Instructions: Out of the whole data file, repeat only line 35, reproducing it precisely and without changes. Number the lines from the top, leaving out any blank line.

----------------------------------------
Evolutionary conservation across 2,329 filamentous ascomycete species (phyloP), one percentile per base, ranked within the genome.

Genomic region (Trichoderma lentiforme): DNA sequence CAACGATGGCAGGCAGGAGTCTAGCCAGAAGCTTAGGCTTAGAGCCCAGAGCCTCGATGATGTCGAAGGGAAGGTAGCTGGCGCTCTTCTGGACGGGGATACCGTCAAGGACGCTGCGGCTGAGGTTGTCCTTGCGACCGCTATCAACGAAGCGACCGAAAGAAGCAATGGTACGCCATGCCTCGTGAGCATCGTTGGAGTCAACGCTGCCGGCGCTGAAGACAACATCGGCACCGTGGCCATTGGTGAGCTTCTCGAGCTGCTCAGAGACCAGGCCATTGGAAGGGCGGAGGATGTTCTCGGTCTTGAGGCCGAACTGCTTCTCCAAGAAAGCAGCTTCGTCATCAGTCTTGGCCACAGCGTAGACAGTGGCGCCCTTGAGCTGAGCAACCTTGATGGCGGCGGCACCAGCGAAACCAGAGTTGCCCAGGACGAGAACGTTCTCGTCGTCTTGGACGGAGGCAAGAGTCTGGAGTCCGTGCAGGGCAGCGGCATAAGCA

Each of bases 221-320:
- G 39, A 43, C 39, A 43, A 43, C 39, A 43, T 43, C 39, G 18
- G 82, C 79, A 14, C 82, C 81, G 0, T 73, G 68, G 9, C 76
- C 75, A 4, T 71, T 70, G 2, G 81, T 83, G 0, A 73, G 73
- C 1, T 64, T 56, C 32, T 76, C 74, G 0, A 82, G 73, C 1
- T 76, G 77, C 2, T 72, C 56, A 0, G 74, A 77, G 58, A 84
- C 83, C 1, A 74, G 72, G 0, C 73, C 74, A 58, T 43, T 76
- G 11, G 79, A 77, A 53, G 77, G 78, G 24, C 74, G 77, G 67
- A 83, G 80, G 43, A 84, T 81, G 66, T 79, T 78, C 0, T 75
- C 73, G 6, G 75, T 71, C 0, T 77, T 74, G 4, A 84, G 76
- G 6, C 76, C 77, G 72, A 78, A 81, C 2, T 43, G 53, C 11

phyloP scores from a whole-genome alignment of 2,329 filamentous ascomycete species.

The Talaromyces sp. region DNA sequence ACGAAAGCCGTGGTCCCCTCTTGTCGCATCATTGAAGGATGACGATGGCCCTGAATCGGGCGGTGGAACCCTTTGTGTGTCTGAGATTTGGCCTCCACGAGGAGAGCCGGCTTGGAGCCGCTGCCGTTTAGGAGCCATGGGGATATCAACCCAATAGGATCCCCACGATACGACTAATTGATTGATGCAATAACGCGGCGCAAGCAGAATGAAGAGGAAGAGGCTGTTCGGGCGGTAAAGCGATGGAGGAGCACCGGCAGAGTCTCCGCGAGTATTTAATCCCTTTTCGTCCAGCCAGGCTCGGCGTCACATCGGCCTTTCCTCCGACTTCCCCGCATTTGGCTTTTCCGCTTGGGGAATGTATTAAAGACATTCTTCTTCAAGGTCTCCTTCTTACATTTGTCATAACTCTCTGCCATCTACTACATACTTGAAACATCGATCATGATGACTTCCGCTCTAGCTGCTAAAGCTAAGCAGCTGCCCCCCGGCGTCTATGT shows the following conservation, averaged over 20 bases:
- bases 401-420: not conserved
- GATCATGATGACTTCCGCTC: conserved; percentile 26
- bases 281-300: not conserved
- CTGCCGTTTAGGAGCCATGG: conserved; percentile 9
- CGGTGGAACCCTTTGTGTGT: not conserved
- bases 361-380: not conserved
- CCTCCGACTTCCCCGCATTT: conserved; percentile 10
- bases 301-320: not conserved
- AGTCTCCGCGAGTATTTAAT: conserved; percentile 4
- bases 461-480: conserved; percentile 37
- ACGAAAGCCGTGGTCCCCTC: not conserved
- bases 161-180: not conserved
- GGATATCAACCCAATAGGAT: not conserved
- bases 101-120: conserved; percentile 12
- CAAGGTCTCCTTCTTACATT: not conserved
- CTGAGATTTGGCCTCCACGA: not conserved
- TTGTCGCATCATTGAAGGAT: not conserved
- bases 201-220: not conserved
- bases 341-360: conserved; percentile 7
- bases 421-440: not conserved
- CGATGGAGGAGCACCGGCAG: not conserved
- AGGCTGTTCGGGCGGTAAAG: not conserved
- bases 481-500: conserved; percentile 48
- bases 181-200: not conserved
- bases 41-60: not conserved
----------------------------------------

- bases 421-440: not conserved